In more than a hundred years of the automobile, there has never been any doubt that the auto bit of the word meant that the vehicle could move under its own power. But today the paradigm is beginning to change. The new age of the self-piloting car is upon us – in effect they are they new autoautomobile. The stuff of science fiction is becoming fact and you and me are going to find ourselves in the enforced rest of a driver’s seat without a steering wheel attached.
Let’s dig a little deeper into why the whole idea of a car that can drive itself brings out differing opinions in people. In all the years I’ve been in the business of automotive journalism, I’ve had more than my share of people who either love driving, are passionate about speed and just love the thrills of taking a fast car around a track. In short, the bulk of the people I meet in the normal case could be slotted on a scale of from better than average to bleeding motor oil. But that, I am informed, is not necessarily the complete world as we know it. Apparently there is a huge section of the public that is completely indifferent to the joys of driving – in fact there are some that would have nothing to do with it. I should have been better informed, I live with someone who thinks it’s a chore and would happily let me take over anytime.
In a modern family only one member needs to be a driver. But what about family units that don’t have a driver amidst them. And how about the greater needs of the transport industry? The very idea of a self-piloting car is so very tempting to so many people and that’s why Google and now Apple are getting in on that, while Tesla is making the big move from electric traction to the next stage.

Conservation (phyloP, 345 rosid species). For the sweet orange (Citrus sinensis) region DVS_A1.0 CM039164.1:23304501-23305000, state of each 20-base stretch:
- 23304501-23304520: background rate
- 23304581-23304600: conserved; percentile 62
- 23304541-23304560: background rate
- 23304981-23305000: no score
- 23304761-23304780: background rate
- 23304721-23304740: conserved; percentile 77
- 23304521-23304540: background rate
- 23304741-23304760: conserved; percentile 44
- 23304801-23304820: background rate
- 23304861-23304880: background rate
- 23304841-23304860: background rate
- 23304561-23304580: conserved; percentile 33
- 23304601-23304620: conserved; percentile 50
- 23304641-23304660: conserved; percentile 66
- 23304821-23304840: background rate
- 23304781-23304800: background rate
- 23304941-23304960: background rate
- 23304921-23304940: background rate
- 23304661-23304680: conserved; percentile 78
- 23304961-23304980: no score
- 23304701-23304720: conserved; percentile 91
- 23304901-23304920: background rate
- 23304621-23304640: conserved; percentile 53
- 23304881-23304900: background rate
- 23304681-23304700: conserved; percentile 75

Of course, there are the usual pitfalls of any new leap ahead in technology. The big wrinkle that the technology had till recently was Google’s car hitting a bus. Now we’ve had the first loss of life, with a Tesla car being involved in a highway accident. Is it perhaps only secondary that the driver was watching a Harry Potter movie as he died? And that’s not going to be the last death that’s caused by the magic of programming and logic trying to navigate the highways and crossings of the real world. Do you ever question a driver’s ability to do this? Even if he is a 18-year old first timer on the road? Even in very lax licencing regimes, a driver can do everything necessary to avoid hitting others or sundry stationary objects – till one day an accident happens and it is more often than not blamed on ‘human error’. So now do we blame it on machine error? And just count the insurance cost of the event and get on with life?
We are going to get a lot more of this happening. BMW has announced it will be building robot cars, Nissan has a clear roadmap of how we will be sold increasingly capable self-piloting cars over the next decade and almost every manufacturer worth their salt already has cars that have varying degrees of ability to drive in a laser measured convoy and brake to a halt. It wasn’t so long ago that no manufacturer would dare offer that, as the litigation costs in the US alone would have broken them if any accident had happened as a result of that.
What has changed now? For one, the regulatory environment in the United States has, with states already looking at framing laws that will allow self-driving cars. We will soon see the European Union and Japan doing their bit as well. And the technology has reached the point where manufacturers can sign off on increasingly sophisticated cars. And then there’s the thrill of being a pioneer in the field. It’s good to see that the past two decades have brought out the next phase in the journey of the automobile and that we are here to take a ride in it.
However I have to admit that I’ll really miss that steering wheel.